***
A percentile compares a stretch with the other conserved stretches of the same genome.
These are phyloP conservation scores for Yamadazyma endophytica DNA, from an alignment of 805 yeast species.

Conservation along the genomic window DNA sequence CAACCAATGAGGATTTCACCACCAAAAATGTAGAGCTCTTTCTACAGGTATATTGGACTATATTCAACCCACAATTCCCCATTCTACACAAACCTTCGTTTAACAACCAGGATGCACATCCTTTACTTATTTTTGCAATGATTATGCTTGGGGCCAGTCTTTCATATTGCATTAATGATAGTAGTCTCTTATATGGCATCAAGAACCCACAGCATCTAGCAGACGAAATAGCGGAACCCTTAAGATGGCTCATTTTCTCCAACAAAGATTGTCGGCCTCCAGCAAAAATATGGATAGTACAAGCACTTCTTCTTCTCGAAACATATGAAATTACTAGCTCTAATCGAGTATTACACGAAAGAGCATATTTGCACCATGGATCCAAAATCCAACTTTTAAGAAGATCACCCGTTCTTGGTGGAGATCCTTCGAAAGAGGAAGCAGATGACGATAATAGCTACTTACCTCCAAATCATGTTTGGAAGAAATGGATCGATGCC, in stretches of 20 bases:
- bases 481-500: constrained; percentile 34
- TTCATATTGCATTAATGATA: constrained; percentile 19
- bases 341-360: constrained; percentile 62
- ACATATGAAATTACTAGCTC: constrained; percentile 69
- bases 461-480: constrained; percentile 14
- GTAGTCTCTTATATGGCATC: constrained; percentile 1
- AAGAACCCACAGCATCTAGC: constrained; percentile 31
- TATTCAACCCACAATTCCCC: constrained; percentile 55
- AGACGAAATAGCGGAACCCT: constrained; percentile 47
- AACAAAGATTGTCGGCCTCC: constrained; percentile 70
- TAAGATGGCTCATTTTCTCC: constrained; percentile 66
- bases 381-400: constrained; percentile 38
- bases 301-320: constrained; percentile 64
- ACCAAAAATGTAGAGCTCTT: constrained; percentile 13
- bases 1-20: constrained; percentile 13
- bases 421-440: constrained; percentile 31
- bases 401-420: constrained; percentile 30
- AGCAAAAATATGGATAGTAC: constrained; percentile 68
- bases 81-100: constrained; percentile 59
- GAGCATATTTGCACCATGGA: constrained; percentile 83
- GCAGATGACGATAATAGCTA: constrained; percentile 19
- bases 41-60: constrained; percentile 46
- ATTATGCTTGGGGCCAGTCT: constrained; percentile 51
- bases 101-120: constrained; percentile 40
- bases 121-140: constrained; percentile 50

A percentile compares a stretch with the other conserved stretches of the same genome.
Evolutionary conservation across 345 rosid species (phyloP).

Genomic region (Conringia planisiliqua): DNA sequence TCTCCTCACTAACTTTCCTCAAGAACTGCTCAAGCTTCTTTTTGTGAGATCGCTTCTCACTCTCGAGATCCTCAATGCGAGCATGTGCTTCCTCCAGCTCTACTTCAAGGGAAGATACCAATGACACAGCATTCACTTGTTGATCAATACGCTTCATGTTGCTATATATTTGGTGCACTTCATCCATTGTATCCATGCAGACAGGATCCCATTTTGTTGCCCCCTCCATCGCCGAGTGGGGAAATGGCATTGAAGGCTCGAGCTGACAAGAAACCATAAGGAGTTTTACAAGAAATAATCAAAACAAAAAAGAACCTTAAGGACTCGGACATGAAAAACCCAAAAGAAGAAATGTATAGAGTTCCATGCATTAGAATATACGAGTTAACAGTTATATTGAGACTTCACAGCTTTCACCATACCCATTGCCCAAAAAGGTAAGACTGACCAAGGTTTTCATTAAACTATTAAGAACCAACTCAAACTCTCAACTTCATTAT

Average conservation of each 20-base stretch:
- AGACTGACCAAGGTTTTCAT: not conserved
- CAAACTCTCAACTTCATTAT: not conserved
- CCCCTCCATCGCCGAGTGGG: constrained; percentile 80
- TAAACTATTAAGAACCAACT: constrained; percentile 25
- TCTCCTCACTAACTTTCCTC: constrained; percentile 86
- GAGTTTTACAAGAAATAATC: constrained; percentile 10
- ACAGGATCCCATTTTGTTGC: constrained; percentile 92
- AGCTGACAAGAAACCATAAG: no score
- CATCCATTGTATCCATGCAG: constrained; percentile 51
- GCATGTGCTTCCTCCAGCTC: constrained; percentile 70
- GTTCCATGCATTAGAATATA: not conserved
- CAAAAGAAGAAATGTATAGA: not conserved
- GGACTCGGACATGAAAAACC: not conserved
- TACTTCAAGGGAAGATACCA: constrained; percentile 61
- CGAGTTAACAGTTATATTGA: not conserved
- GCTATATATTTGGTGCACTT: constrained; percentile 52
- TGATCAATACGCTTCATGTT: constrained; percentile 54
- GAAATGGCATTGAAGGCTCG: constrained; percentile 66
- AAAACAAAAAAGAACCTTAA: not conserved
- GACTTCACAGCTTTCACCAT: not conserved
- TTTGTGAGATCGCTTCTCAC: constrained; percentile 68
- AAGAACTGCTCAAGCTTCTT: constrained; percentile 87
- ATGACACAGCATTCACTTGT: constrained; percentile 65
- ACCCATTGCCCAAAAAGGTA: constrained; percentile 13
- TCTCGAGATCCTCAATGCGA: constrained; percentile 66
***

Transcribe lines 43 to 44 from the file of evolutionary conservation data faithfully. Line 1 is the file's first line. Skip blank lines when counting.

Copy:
- GTTCCATGCATTAGAATATA: not conserved
- CAAAAGAAGAAATGTATAGA: not conserved